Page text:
How I got over my quarter life crisis

I had a kid. Although the ride was bumpy, I think having a baby with my partner made me realize that life wasn't just about what parties I was going to and how much money I was making.

I realised it was time to start appreciating life a bit more, and being grateful for the things I do have and the people around me - whilst, at the same time, still being ambitious and positive enough to want to improve.

I wouldn't say I've got it down to a tee, and my life is still far from perfect - but I think I've finally realised life is what you make of it, and that actually some of the things I've achieved so far aren't that bad!

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Yo Kass
Yo Kass commented
Sounds like a lot of us are in the same boat!

I think having a career that you're passionate about and that you can see yourself developing in is quite important - it gives you structure, motivation. and a sense of achievement!

Like you said too, not being afraid to jump in the deep end and try new things is a great way to break out of a quarter life crisis. It's definitely something I want to do more of anyway!

I think the final piece of the puzzle is accepting that not every day of your life is going to be amazing. There are going to be tough days, weeks, or even months - but being armed with a positive mindset and good intentions will see you through that one way or another.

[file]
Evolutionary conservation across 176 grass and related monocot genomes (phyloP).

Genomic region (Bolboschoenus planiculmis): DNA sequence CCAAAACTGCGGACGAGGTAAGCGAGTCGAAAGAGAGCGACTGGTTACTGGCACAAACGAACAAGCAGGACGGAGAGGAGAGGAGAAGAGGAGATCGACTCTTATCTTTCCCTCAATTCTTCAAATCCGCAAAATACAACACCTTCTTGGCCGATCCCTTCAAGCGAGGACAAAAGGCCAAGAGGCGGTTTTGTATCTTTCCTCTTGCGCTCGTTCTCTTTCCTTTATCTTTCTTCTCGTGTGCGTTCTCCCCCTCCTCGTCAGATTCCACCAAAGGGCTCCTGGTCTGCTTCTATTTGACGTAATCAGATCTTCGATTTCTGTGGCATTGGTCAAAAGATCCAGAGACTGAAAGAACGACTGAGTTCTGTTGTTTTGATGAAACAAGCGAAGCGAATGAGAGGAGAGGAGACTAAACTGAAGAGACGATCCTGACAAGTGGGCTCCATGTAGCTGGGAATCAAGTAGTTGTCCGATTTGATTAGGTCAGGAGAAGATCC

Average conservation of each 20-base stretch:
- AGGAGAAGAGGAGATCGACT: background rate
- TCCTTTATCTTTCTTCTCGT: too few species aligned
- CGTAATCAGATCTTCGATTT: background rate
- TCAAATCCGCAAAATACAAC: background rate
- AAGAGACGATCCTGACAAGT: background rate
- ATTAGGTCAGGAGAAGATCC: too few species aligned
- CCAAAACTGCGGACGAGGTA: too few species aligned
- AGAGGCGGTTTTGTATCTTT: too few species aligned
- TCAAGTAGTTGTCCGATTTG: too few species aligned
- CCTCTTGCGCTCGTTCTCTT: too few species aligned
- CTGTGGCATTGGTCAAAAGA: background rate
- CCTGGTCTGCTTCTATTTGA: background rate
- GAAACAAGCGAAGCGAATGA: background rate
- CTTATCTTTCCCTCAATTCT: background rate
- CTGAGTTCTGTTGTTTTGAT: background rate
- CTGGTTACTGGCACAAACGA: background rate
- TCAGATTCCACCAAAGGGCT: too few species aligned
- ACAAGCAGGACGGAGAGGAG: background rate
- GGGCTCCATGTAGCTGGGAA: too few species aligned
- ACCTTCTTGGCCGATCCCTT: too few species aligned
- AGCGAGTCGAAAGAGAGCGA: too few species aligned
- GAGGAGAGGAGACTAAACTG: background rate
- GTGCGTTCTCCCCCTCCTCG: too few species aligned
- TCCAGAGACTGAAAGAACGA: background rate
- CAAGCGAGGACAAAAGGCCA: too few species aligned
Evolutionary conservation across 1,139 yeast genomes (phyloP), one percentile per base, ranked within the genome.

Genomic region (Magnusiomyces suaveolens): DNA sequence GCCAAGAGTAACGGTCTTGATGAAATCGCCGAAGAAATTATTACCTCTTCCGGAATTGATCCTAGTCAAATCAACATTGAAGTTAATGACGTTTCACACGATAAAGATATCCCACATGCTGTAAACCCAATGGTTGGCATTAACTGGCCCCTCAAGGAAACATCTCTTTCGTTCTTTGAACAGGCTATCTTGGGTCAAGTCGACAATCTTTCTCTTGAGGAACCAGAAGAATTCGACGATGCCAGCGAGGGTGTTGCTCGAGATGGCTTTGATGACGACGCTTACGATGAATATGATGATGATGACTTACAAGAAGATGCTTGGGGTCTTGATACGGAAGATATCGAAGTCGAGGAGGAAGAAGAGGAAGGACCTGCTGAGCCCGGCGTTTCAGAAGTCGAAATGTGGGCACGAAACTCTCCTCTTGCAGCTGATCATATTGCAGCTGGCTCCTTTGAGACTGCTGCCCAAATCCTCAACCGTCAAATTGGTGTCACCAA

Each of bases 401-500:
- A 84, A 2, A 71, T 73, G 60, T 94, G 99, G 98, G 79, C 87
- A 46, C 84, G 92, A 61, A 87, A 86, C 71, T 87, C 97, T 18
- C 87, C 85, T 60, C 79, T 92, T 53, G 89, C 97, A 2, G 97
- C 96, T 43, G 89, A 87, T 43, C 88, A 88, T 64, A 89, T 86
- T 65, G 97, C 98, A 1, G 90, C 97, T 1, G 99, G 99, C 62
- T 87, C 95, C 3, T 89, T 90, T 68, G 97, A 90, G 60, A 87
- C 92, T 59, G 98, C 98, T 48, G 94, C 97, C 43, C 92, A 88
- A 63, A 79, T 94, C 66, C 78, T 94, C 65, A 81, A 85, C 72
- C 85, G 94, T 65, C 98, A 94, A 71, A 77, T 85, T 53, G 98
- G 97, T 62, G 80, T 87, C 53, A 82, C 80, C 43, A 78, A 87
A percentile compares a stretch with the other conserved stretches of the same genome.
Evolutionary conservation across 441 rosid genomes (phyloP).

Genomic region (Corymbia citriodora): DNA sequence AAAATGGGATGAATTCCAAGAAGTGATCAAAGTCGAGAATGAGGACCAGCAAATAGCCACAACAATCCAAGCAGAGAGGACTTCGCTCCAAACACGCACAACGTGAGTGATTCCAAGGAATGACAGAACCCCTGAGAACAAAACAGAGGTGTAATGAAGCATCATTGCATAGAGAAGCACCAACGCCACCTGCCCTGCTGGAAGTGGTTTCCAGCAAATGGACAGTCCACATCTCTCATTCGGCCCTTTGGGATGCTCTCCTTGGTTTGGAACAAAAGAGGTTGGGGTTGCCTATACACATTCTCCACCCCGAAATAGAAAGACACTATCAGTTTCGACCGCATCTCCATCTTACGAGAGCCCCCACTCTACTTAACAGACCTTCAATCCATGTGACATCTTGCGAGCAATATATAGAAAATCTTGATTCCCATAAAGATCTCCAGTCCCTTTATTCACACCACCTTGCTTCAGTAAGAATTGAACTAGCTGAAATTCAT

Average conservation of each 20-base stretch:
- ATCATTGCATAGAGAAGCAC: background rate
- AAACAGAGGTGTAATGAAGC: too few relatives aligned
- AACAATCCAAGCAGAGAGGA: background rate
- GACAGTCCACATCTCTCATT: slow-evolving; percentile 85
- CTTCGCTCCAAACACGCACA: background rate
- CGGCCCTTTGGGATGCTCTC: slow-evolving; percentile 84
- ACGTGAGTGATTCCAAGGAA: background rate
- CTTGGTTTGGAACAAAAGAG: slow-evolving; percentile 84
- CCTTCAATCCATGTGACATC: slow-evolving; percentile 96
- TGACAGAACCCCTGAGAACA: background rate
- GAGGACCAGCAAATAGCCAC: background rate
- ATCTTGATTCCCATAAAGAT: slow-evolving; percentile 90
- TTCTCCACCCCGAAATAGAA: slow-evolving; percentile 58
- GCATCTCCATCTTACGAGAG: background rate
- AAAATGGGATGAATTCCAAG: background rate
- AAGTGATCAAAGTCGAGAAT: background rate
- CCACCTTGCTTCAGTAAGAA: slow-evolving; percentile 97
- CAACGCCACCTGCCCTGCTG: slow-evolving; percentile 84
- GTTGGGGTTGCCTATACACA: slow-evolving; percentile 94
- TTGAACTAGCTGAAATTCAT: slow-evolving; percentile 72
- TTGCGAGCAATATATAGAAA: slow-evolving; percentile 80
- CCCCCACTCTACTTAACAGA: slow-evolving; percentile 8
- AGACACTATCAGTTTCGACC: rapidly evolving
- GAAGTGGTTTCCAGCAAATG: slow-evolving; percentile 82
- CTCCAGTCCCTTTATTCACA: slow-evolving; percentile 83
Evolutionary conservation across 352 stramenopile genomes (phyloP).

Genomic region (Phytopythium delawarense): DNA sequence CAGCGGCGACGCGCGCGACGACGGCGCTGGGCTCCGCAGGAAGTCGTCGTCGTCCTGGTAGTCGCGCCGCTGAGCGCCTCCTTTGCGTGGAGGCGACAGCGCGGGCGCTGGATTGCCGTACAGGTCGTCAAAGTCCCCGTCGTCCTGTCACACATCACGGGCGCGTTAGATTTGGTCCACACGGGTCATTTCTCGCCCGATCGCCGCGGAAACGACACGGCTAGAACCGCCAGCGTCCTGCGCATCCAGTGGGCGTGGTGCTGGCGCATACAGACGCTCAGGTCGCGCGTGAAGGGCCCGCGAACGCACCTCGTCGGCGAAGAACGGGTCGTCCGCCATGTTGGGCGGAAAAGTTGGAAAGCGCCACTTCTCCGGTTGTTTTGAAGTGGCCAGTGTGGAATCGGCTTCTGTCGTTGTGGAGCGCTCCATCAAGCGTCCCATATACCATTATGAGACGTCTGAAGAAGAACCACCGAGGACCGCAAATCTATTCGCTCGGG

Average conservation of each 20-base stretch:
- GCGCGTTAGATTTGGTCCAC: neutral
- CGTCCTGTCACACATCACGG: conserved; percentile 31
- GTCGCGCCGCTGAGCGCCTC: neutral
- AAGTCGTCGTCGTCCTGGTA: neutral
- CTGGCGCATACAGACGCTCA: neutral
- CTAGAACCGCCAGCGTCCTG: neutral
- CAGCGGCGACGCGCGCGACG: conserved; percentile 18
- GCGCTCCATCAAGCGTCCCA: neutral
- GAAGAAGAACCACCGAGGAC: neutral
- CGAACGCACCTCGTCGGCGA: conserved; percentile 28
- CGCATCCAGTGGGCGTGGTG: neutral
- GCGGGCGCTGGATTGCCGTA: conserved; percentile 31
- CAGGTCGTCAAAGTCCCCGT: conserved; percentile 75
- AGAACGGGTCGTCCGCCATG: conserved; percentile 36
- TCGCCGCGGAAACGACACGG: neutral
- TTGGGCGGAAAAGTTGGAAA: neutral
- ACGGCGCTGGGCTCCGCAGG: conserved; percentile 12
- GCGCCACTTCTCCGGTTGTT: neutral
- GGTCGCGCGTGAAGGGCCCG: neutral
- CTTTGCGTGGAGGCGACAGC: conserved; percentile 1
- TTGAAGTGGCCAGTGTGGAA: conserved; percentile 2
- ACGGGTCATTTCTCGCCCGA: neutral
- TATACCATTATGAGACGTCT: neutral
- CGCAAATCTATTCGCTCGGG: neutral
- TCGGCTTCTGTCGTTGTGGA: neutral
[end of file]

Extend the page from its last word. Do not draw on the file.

What kind of digital media projects would you like to get into? is their a particular field that interests you? I'm just getting into that kinda stuff now, and you're certainly right about the speed at which the industry is evolving.

In many ways, I think it's a great time for newbies to join the industry.

I kind of feel like we're at a turning point with the way people engage and consume content online - and how that process is monetized, so even a lot of the "experts" in the field are having to go back to the drawing board and start "learning" like the rest of us.

Oh, and congrats on the engagement by the way!
Kyle Eschenroeder
This is spot on - huge thanks!
Kyle Eschenroeder
AND! Both you guys would dig www.StartupBros.com - working on a lot of stuff for digital entrepreneurs
Crystal B.  Astrology Profile